std::memcmp is a simple function that performs the simple task of comparing the contents of two objects. The result is an integer, which is either less than zero or more than zero. The function can be used for a variety of types, including scalar and struct types, enum and trait, and fn and macro.
Unlike the std::equal function, which is used to compare the contents of a single object, std::memcmp compares the contents of multiple objects. It has a trivially non-deleted destructor. The function is useful when there are redundant copies of objects in the same memory location. This function is also useful in cases where the object being compared is of a narrow character type, which allows modifications to be performed solely based on the bits that make up the object’s value representation.
std::memcmp can be used in conjunction with other functions that are important for memory management, including memset and memmove. Using these functions in conjunction with each other may speed up your program. Using these functions together may also give you unexpected results. In particular, you may have a hard time determining which object is the most important to your program.
The memcmp function does not handle iterator objects, so it should be used for those types of objects that are trivially copyable. It is also not useful for objects of a non-trivially copyable type. In the real world, however, you may be able to get away with using std::memcmp to compare objects of a narrow character type. If you are not sure whether your object is of a narrow character type, a quick prefix search on the object’s name will tell you if it is.
The std::memcmp function is not the only comparison function that can be used to show off the best of the C++ programming language. std::equal is a similar function, but it can handle pointers. std::equal performs the same comparison as memcmp, but it also includes additional functions. Using std::equal may be preferable to memcmp if you are comparing an array, or if you are comparing objects of the same type.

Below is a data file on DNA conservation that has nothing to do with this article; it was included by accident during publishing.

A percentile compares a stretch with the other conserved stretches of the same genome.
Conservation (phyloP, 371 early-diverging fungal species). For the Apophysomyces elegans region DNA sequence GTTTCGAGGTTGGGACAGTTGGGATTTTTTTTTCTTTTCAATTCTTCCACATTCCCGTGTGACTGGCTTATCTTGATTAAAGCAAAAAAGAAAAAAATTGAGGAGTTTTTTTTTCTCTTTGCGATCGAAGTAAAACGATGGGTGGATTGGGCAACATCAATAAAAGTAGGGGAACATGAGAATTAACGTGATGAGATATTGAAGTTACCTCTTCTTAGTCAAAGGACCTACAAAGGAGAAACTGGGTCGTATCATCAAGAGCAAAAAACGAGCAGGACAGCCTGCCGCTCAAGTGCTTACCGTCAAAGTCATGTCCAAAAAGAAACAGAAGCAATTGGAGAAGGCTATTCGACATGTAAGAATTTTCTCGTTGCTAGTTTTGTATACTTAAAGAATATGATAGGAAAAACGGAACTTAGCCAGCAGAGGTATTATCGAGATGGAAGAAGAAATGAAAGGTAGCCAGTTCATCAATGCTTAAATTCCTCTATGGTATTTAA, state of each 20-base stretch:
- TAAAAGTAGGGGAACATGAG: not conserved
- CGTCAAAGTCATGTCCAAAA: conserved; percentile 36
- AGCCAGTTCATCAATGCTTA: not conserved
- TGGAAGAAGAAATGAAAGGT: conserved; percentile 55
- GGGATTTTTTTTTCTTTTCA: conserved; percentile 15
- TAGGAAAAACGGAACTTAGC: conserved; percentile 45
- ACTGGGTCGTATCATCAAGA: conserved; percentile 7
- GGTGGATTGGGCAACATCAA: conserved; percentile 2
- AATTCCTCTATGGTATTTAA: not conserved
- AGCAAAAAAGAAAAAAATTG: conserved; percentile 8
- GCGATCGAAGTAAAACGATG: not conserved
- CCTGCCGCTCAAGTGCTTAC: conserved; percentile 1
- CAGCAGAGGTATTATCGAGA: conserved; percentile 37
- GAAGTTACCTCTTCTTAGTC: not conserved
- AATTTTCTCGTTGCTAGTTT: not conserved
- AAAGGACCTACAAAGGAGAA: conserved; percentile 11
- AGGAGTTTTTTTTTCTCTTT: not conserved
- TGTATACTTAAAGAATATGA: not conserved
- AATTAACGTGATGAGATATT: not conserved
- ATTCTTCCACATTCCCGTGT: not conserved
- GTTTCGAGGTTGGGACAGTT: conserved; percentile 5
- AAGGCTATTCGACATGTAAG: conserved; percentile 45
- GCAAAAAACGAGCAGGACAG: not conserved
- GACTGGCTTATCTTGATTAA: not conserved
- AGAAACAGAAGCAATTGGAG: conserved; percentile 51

Using the std::memcmp and std::memset functions together may cause undefined behavior. Depending on the type of object being compared, std::memset may clear the internal state of the object, which will result in an undefined result. Using std::memcmp may also cause you to encounter a problem if you have to dispatch a virtual method to a virtual method that is implemented by a class that is part of the object’s value representation. The std::memcmp method is also the shortest loop in the C++ standard, and can be easily misunderstood. Using the std::equal method may also give you more control over the outcome of your comparison.
The std::memcmp functions also show off the C++ Standard’s bit-field data member and padding capabilities. When using this function, be sure to keep in mind that the padding bits may be illuminating. If you are trying to compare two objects with bits in common, be sure to avoid padding bits that may be irrelevant.